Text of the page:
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ARS Home » Midwest Area » West Lafayette, Indiana » Livestock Behavior Research » Research » Publications at this Location » Publication #306257

Research Project: Safeguarding Well-being of Food Producing Animals

Location: Livestock Behavior Research

Title: Design and performance of cooled perches for alternative egg laying production systems

item Gates, R
item Enneking, S
item Xiong, Y
item Hester, P
item Makagon, M
item Cheng, Heng Wei

Submitted to: American Society of Agricultural and Biological Engineers
Publication Type: Proceedings
Publication Acceptance Date: 2/4/2014
Publication Date: 7/13/2014
Citation: Gates, R.S., Enneking, S.A., Xiong, Y., Hester, P.Y., Makagon, M.M., Cheng, H. 2014. Design and performance of cooled perches for alternative egg laying production systems. American Society of Agricultural and Biological Engineers. 14-1901235.

Interpretive Summary:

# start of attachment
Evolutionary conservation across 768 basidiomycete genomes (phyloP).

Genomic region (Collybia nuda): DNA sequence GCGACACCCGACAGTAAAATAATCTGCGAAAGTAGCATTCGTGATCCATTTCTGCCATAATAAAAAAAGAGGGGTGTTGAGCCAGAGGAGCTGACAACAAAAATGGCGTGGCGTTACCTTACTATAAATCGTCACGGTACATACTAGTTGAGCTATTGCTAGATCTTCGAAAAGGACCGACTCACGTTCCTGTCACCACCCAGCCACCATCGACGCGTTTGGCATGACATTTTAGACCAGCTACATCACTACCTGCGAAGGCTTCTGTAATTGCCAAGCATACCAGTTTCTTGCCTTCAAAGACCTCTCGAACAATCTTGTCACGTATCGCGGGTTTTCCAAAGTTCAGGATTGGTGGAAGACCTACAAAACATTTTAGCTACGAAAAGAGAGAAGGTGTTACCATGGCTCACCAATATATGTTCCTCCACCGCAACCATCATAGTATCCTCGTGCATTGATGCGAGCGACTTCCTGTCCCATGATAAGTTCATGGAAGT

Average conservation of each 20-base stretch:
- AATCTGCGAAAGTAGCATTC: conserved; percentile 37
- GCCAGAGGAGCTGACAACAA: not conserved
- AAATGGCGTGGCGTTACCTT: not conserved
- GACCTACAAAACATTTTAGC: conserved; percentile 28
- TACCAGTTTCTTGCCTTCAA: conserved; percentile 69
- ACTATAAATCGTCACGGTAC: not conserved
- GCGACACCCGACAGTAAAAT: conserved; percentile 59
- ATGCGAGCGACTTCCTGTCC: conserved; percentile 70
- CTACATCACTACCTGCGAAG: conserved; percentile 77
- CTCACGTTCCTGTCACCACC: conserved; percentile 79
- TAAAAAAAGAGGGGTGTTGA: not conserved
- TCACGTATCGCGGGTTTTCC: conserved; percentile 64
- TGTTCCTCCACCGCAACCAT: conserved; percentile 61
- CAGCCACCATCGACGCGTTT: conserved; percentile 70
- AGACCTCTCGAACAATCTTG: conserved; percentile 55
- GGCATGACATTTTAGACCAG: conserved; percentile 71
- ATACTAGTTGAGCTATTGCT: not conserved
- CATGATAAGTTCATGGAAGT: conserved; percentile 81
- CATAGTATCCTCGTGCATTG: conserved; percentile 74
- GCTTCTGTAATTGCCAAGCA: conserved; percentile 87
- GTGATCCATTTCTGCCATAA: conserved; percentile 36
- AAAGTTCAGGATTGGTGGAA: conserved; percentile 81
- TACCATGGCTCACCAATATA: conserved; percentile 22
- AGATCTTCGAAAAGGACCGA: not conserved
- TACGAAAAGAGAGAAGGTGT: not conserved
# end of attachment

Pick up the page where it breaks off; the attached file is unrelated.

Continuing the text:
Technical Abstract: Heat stress in both mechanically and naturally ventilated egg production facilities is a problem for the egg industry. Various means of providing supplemental cooling to hens in facilities are available, including tunnel ventilation to increase convective losses and evaporative cooling from either pads or from misting (lower pressure) or fogging (higher pressure) systems. Evaporative cooling efficiency can be seriously compromised by the challenge of providing cooled air to the birds when in cages and by the development of an axial building temperature gradient as heat loss by birds raises the air temperature. Alternative cooling approaches have included direct wetting of bird surface, and cooled perches have been investigated for broiler chickens and broiler breeders. The provision of a cooled perch in which chilled water is circulated through a conventional galvanized pipe passing through the laying hen cage offers the potential for improved performance during both acute and chronic heat stress events, is amenable to both natural and mechanically ventilated systems, and provides a positive welfare aspect by providing birds with a means to express their natural perching behavior. Challenges with the design and implementation of the system include capital cost and the lack of research data on bird production performance and behavior changes. This paper describes a novel system for testing the feasibility of thermally cooled perches for laying hens.